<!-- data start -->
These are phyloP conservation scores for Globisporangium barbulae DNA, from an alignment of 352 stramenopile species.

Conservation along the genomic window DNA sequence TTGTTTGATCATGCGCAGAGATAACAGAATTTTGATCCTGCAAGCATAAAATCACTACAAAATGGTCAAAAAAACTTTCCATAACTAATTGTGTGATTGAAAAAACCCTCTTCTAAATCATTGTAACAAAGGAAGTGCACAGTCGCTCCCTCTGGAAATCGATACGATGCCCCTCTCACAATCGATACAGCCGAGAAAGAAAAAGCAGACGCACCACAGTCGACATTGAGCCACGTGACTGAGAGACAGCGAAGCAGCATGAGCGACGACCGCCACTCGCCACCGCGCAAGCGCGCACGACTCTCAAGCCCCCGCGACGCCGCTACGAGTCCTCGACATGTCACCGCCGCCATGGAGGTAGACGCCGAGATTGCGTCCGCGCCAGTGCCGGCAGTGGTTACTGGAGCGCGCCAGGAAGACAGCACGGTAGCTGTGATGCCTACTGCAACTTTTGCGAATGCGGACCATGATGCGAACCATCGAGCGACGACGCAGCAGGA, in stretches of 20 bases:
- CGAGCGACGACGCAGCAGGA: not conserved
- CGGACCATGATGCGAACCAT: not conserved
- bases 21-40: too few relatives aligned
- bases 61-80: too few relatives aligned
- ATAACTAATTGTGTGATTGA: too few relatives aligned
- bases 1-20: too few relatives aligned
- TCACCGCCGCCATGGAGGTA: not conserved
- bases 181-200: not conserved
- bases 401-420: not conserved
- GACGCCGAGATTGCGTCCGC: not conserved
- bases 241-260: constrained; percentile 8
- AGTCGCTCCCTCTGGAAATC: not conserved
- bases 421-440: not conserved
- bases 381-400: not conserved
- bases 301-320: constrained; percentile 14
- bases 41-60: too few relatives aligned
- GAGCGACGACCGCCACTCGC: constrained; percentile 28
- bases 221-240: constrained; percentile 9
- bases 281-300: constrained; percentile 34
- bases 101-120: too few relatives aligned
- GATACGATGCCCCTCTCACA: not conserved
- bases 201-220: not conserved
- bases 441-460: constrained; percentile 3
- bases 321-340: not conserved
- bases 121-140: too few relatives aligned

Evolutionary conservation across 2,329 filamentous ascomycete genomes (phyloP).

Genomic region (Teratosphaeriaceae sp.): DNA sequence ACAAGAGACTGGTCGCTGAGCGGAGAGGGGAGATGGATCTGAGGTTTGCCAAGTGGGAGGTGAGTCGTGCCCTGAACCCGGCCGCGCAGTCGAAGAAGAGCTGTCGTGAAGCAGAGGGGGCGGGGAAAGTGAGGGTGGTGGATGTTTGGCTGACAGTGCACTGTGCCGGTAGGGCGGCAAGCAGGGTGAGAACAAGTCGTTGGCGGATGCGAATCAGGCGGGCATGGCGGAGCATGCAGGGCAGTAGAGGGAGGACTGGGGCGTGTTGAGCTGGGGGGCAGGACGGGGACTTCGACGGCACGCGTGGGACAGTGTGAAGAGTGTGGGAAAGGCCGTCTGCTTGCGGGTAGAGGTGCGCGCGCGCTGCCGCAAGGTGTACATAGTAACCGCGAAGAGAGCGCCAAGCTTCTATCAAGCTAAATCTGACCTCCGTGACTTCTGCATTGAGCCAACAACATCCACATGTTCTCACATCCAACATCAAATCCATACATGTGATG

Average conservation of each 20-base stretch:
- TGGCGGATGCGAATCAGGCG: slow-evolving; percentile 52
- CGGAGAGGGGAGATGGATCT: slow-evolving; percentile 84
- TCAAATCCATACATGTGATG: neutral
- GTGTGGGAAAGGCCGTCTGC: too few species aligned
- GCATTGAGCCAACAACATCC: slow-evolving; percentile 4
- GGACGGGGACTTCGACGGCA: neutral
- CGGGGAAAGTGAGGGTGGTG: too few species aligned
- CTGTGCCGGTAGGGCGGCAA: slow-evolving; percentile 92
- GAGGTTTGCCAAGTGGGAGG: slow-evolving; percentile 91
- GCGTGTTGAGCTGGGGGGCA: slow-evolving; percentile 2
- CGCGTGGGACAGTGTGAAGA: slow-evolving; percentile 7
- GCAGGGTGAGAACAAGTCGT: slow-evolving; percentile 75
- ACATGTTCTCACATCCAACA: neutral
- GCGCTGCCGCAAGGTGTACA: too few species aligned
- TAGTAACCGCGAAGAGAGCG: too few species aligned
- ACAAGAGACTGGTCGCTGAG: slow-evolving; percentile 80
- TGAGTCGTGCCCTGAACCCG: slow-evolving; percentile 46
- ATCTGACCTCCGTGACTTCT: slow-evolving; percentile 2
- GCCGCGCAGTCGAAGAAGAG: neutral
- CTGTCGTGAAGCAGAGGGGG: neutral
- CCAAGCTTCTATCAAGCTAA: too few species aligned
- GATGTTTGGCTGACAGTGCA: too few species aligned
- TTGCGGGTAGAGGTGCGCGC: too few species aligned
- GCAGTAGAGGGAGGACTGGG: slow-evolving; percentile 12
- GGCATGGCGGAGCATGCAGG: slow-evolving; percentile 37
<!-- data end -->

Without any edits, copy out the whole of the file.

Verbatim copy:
These are phyloP conservation scores for Globisporangium barbulae DNA, from an alignment of 352 stramenopile species.

Conservation along the genomic window DNA sequence TTGTTTGATCATGCGCAGAGATAACAGAATTTTGATCCTGCAAGCATAAAATCACTACAAAATGGTCAAAAAAACTTTCCATAACTAATTGTGTGATTGAAAAAACCCTCTTCTAAATCATTGTAACAAAGGAAGTGCACAGTCGCTCCCTCTGGAAATCGATACGATGCCCCTCTCACAATCGATACAGCCGAGAAAGAAAAAGCAGACGCACCACAGTCGACATTGAGCCACGTGACTGAGAGACAGCGAAGCAGCATGAGCGACGACCGCCACTCGCCACCGCGCAAGCGCGCACGACTCTCAAGCCCCCGCGACGCCGCTACGAGTCCTCGACATGTCACCGCCGCCATGGAGGTAGACGCCGAGATTGCGTCCGCGCCAGTGCCGGCAGTGGTTACTGGAGCGCGCCAGGAAGACAGCACGGTAGCTGTGATGCCTACTGCAACTTTTGCGAATGCGGACCATGATGCGAACCATCGAGCGACGACGCAGCAGGA, in stretches of 20 bases:
- CGAGCGACGACGCAGCAGGA: not conserved
- CGGACCATGATGCGAACCAT: not conserved
- bases 21-40: too few relatives aligned
- bases 61-80: too few relatives aligned
- ATAACTAATTGTGTGATTGA: too few relatives aligned
- bases 1-20: too few relatives aligned
- TCACCGCCGCCATGGAGGTA: not conserved
- bases 181-200: not conserved
- bases 401-420: not conserved
- GACGCCGAGATTGCGTCCGC: not conserved
- bases 241-260: constrained; percentile 8
- AGTCGCTCCCTCTGGAAATC: not conserved
- bases 421-440: not conserved
- bases 381-400: not conserved
- bases 301-320: constrained; percentile 14
- bases 41-60: too few relatives aligned
- GAGCGACGACCGCCACTCGC: constrained; percentile 28
- bases 221-240: constrained; percentile 9
- bases 281-300: constrained; percentile 34
- bases 101-120: too few relatives aligned
- GATACGATGCCCCTCTCACA: not conserved
- bases 201-220: not conserved
- bases 441-460: constrained; percentile 3
- bases 321-340: not conserved
- bases 121-140: too few relatives aligned

Evolutionary conservation across 2,329 filamentous ascomycete genomes (phyloP).

Genomic region (Teratosphaeriaceae sp.): DNA sequence ACAAGAGACTGGTCGCTGAGCGGAGAGGGGAGATGGATCTGAGGTTTGCCAAGTGGGAGGTGAGTCGTGCCCTGAACCCGGCCGCGCAGTCGAAGAAGAGCTGTCGTGAAGCAGAGGGGGCGGGGAAAGTGAGGGTGGTGGATGTTTGGCTGACAGTGCACTGTGCCGGTAGGGCGGCAAGCAGGGTGAGAACAAGTCGTTGGCGGATGCGAATCAGGCGGGCATGGCGGAGCATGCAGGGCAGTAGAGGGAGGACTGGGGCGTGTTGAGCTGGGGGGCAGGACGGGGACTTCGACGGCACGCGTGGGACAGTGTGAAGAGTGTGGGAAAGGCCGTCTGCTTGCGGGTAGAGGTGCGCGCGCGCTGCCGCAAGGTGTACATAGTAACCGCGAAGAGAGCGCCAAGCTTCTATCAAGCTAAATCTGACCTCCGTGACTTCTGCATTGAGCCAACAACATCCACATGTTCTCACATCCAACATCAAATCCATACATGTGATG

Average conservation of each 20-base stretch:
- TGGCGGATGCGAATCAGGCG: slow-evolving; percentile 52
- CGGAGAGGGGAGATGGATCT: slow-evolving; percentile 84
- TCAAATCCATACATGTGATG: neutral
- GTGTGGGAAAGGCCGTCTGC: too few species aligned
- GCATTGAGCCAACAACATCC: slow-evolving; percentile 4
- GGACGGGGACTTCGACGGCA: neutral
- CGGGGAAAGTGAGGGTGGTG: too few species aligned
- CTGTGCCGGTAGGGCGGCAA: slow-evolving; percentile 92
- GAGGTTTGCCAAGTGGGAGG: slow-evolving; percentile 91
- GCGTGTTGAGCTGGGGGGCA: slow-evolving; percentile 2
- CGCGTGGGACAGTGTGAAGA: slow-evolving; percentile 7
- GCAGGGTGAGAACAAGTCGT: slow-evolving; percentile 75
- ACATGTTCTCACATCCAACA: neutral
- GCGCTGCCGCAAGGTGTACA: too few species aligned
- TAGTAACCGCGAAGAGAGCG: too few species aligned
- ACAAGAGACTGGTCGCTGAG: slow-evolving; percentile 80
- TGAGTCGTGCCCTGAACCCG: slow-evolving; percentile 46
- ATCTGACCTCCGTGACTTCT: slow-evolving; percentile 2
- GCCGCGCAGTCGAAGAAGAG: neutral
- CTGTCGTGAAGCAGAGGGGG: neutral
- CCAAGCTTCTATCAAGCTAA: too few species aligned
- GATGTTTGGCTGACAGTGCA: too few species aligned
- TTGCGGGTAGAGGTGCGCGC: too few species aligned
- GCAGTAGAGGGAGGACTGGG: slow-evolving; percentile 12
- GGCATGGCGGAGCATGCAGG: slow-evolving; percentile 37